Built-in solvers for the GeoStats.jl framework
Author JuliaEarth
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Updated Last
6 Months Ago
Started In
August 2022


Built-in solvers for the GeoStats.jl framework.



This solver provides a high-performance implementation of the inverse distance weighting scheme introduced in the very early days of geostatistics (see Shepard 1968). It is perhaps the simplest first attempt in the literature to perform estimation based on the notion of proximity to data locations.

This implementation makes use of k-d trees from the NearestNeighbors.jl package, which leads to a fast estimation method for large or high-resolution spatial domains. Although this method is recommended for fast assessment of a new field, it has poor statistical properties (lacks covariance model) and should mainly be used for qualitative purposes.


This solver provides an implementation of locally weighted regression (a.k.a. LOESS) introduced by Cleveland 1979. It is the most natural generalization of inverse distance weighting in which one is allowed to use a custom weight function instead of distance-based weights.

Like in the inverse distance weighting solver, this solver makes use of k-d trees from the NearestNeighbors.jl package for fast data lookup. Locally weighted regression (LWR or LOESS) is a popular non-parametric method, however it still has poor statistical properties compared to other estimation methods such as Kriging that explicitly model spatial correlation.

In the current implementation, the estimation variance is computed assuming Gaussian residuals.


This polyalgorithm solver provides an implementation of various forms of Kriging introduced by Matheron 1971. Kriging is a popular method in various industries due to its good statistical properties and flexibility. Unlike the previous solvers, Kriging relies on the specification of a variogram model, which can be fit to geospatial data.



This solver provides an implementation of direct Gaussian simulation (a.k.a. LU simulation) as described in Alabert 1987. In this method, the full covariance matrix is built to include all locations of the simulation domain, and samples from the multivariate Gaussian are drawn via LU factorization.

The method, which is widely implemented in many packages for Gaussian processes (e.g. GaussianProcesses.jl), is appropriate for relatively small simulation domains (e.g. 100x100 grids) where it is feasible to factorize the full covariance. For larger domains (e.g. 3D grids), other methods are available such as sequential Gaussian simulation, spectral methods, and FFT moving averages.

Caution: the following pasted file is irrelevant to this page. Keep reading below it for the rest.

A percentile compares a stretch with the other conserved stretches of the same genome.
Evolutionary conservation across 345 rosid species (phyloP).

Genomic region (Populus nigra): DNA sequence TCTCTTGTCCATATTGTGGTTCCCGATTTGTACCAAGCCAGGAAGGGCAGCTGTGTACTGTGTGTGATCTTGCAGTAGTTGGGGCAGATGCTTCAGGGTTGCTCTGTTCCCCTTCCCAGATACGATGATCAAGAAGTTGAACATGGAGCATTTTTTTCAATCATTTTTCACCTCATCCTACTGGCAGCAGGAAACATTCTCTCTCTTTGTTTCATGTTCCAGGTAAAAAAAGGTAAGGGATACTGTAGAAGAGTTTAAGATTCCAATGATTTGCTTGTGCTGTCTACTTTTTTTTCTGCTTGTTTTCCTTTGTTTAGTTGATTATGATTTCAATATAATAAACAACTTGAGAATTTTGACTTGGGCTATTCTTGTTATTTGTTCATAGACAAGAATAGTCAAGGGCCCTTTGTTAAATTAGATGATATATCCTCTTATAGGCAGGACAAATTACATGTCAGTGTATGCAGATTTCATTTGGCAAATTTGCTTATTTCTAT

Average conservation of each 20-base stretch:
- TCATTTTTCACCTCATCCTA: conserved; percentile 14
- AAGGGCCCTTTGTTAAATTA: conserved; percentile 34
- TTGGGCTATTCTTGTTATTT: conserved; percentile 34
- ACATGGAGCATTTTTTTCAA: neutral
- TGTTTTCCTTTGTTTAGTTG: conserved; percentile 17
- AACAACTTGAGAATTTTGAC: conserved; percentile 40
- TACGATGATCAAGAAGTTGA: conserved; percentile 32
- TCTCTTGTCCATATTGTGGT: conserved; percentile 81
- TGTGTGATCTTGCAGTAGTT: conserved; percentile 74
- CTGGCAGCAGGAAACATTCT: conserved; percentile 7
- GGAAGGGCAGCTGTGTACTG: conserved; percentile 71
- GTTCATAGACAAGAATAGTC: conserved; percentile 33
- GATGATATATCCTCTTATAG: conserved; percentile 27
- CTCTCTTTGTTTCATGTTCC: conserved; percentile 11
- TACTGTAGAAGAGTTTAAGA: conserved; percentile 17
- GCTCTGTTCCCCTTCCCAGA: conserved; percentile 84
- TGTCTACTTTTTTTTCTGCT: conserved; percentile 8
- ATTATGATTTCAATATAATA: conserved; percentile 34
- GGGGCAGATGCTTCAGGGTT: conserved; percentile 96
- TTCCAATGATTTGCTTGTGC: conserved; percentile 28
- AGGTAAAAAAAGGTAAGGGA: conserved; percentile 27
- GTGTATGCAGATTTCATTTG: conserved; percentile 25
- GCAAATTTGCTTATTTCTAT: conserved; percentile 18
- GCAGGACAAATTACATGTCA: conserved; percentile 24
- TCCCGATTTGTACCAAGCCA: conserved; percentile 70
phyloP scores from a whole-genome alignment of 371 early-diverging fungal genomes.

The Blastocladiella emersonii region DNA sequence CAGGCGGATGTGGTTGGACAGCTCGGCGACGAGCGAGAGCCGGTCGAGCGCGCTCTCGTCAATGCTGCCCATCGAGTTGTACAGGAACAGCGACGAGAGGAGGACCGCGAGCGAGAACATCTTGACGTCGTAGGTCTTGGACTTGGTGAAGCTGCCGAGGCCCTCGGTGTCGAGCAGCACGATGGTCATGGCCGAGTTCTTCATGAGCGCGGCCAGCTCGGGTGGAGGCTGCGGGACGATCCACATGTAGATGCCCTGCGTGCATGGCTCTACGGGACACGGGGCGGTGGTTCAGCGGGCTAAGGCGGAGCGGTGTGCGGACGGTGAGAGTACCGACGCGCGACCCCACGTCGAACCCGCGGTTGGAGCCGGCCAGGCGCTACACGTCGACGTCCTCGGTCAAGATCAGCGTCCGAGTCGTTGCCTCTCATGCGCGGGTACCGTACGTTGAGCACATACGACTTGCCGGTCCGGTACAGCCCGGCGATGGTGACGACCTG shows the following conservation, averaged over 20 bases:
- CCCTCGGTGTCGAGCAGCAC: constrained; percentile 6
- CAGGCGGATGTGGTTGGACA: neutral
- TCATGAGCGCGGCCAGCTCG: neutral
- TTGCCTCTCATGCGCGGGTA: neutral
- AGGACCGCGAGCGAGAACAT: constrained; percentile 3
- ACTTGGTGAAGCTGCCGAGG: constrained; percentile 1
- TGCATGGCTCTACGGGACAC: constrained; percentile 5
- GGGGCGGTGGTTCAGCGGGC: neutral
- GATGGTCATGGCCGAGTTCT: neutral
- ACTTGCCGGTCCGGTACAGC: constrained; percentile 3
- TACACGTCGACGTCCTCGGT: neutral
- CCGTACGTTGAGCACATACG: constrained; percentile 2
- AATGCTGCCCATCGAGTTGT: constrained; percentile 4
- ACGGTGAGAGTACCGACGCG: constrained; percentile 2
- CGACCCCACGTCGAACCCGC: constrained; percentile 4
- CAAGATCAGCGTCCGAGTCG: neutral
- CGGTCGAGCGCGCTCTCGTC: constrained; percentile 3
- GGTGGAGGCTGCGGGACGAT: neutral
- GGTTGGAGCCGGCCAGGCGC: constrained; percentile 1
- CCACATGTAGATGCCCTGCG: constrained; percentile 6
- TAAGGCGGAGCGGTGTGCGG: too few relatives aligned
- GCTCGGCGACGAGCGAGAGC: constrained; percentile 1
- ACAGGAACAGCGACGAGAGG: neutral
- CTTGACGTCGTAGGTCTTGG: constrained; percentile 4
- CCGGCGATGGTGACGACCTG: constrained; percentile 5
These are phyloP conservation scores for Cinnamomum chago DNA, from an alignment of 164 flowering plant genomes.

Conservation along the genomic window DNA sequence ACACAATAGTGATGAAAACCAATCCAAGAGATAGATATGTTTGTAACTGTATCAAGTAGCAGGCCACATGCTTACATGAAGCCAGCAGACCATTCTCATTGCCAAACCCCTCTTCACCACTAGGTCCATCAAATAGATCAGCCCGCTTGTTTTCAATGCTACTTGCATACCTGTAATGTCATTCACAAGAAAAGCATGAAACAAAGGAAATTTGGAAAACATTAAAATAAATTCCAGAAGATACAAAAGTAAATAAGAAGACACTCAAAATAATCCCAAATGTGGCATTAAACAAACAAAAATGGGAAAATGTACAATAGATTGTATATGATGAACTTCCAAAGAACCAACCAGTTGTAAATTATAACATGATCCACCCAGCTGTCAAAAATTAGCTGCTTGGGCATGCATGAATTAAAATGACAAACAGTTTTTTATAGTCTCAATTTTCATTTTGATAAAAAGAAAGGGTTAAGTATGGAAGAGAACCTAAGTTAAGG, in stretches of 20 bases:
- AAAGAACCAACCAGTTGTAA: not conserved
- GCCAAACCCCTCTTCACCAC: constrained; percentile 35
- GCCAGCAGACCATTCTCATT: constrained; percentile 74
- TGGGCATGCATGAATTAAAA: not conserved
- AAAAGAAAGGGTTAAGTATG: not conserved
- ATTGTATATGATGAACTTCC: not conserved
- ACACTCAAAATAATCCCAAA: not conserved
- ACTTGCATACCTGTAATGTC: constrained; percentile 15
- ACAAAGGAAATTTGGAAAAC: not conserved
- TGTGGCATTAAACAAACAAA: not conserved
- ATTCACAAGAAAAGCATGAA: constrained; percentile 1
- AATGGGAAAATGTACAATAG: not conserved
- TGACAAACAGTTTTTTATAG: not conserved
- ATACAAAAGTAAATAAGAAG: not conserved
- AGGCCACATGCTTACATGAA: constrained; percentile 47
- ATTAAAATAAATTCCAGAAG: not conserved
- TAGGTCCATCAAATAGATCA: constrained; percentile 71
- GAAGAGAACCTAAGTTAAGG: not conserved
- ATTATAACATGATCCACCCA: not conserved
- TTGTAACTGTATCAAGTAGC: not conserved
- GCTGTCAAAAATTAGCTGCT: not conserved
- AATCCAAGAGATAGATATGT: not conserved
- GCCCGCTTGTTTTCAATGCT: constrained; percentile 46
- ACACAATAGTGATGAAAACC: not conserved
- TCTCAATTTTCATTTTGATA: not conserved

This solver provides an implementation of spectral Gaussian simulation (a.k.a. FFT simulation) as described in Gutjahr 1997. In this method, the covariance function is perturbed in the frequency domain after a fast Fourier transform. White noise is added to the phase of the spectrum, and a realization is produced by an inverse Fourier transform.

The method is limited to simulations on regular grids, and care must be taken to make sure that the correlation length is small enough compared to the grid size. As a general rule of thumb, avoid correlation lengths greater than 1/3 of the grid. The method is extremely fast, and can be used to generate large 3D realizations.


This solver provides an implementation of sequential Gaussian simulation as described in Gomez-Hernandez & Journel 1993. The method traverses all locations of the spatial domain according to a path, approximates the conditional distribution function within a neighborhood using Kriging, and assigns a value to the center of the neighborhood by sampling from this distribution.


This solver provides an implementation of the stochastic partial differential equations (SPDE) approach to Gaussian simulation Lindgren et al. 2011.. The method relies on a discretization of the Laplace-Beltrami operator on meshes and is adequate for highly curved domains (e.g. surfaces).



A geostatistical learning solver that takes a classical (non-spatial) statistical learning model from the literature and applies it to each point of the domain. Although this solver is widely used in geospatial problems, it has various issues as described in Hoffimann et al. 2021.

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